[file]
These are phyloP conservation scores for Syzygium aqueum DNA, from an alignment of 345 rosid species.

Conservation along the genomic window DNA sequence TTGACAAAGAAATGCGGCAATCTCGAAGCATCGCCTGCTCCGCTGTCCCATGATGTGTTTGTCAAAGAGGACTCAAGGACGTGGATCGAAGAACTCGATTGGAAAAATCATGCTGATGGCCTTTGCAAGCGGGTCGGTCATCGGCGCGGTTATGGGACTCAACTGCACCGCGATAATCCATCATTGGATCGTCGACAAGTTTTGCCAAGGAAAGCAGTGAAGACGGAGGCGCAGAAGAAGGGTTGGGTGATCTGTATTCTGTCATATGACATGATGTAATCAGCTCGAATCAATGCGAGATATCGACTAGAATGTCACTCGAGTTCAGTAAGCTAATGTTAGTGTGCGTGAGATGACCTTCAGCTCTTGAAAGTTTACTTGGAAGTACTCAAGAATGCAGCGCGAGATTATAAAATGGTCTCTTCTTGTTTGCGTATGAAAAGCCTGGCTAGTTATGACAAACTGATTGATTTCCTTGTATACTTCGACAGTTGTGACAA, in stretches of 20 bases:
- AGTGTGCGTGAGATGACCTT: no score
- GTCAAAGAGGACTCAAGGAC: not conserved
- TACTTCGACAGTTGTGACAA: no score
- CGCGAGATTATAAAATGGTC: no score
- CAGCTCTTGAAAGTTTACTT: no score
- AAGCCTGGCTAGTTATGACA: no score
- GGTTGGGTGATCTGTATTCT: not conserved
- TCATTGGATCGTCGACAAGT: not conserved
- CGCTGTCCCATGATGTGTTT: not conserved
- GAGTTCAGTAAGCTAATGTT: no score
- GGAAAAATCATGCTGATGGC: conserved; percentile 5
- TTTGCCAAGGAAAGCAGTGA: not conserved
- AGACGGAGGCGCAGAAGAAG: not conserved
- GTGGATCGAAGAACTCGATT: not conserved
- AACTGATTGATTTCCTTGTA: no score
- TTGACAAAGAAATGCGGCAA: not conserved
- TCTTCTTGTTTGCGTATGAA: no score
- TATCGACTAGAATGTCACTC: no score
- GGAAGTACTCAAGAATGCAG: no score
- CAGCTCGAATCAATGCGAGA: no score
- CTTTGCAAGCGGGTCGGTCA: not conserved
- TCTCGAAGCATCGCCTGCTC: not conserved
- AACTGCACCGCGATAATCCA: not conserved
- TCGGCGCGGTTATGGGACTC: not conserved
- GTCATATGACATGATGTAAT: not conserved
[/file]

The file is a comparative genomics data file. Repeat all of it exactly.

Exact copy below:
These are phyloP conservation scores for Syzygium aqueum DNA, from an alignment of 345 rosid species.

Conservation along the genomic window DNA sequence TTGACAAAGAAATGCGGCAATCTCGAAGCATCGCCTGCTCCGCTGTCCCATGATGTGTTTGTCAAAGAGGACTCAAGGACGTGGATCGAAGAACTCGATTGGAAAAATCATGCTGATGGCCTTTGCAAGCGGGTCGGTCATCGGCGCGGTTATGGGACTCAACTGCACCGCGATAATCCATCATTGGATCGTCGACAAGTTTTGCCAAGGAAAGCAGTGAAGACGGAGGCGCAGAAGAAGGGTTGGGTGATCTGTATTCTGTCATATGACATGATGTAATCAGCTCGAATCAATGCGAGATATCGACTAGAATGTCACTCGAGTTCAGTAAGCTAATGTTAGTGTGCGTGAGATGACCTTCAGCTCTTGAAAGTTTACTTGGAAGTACTCAAGAATGCAGCGCGAGATTATAAAATGGTCTCTTCTTGTTTGCGTATGAAAAGCCTGGCTAGTTATGACAAACTGATTGATTTCCTTGTATACTTCGACAGTTGTGACAA, in stretches of 20 bases:
- AGTGTGCGTGAGATGACCTT: no score
- GTCAAAGAGGACTCAAGGAC: not conserved
- TACTTCGACAGTTGTGACAA: no score
- CGCGAGATTATAAAATGGTC: no score
- CAGCTCTTGAAAGTTTACTT: no score
- AAGCCTGGCTAGTTATGACA: no score
- GGTTGGGTGATCTGTATTCT: not conserved
- TCATTGGATCGTCGACAAGT: not conserved
- CGCTGTCCCATGATGTGTTT: not conserved
- GAGTTCAGTAAGCTAATGTT: no score
- GGAAAAATCATGCTGATGGC: conserved; percentile 5
- TTTGCCAAGGAAAGCAGTGA: not conserved
- AGACGGAGGCGCAGAAGAAG: not conserved
- GTGGATCGAAGAACTCGATT: not conserved
- AACTGATTGATTTCCTTGTA: no score
- TTGACAAAGAAATGCGGCAA: not conserved
- TCTTCTTGTTTGCGTATGAA: no score
- TATCGACTAGAATGTCACTC: no score
- GGAAGTACTCAAGAATGCAG: no score
- CAGCTCGAATCAATGCGAGA: no score
- CTTTGCAAGCGGGTCGGTCA: not conserved
- TCTCGAAGCATCGCCTGCTC: not conserved
- AACTGCACCGCGATAATCCA: not conserved
- TCGGCGCGGTTATGGGACTC: not conserved
- GTCATATGACATGATGTAAT: not conserved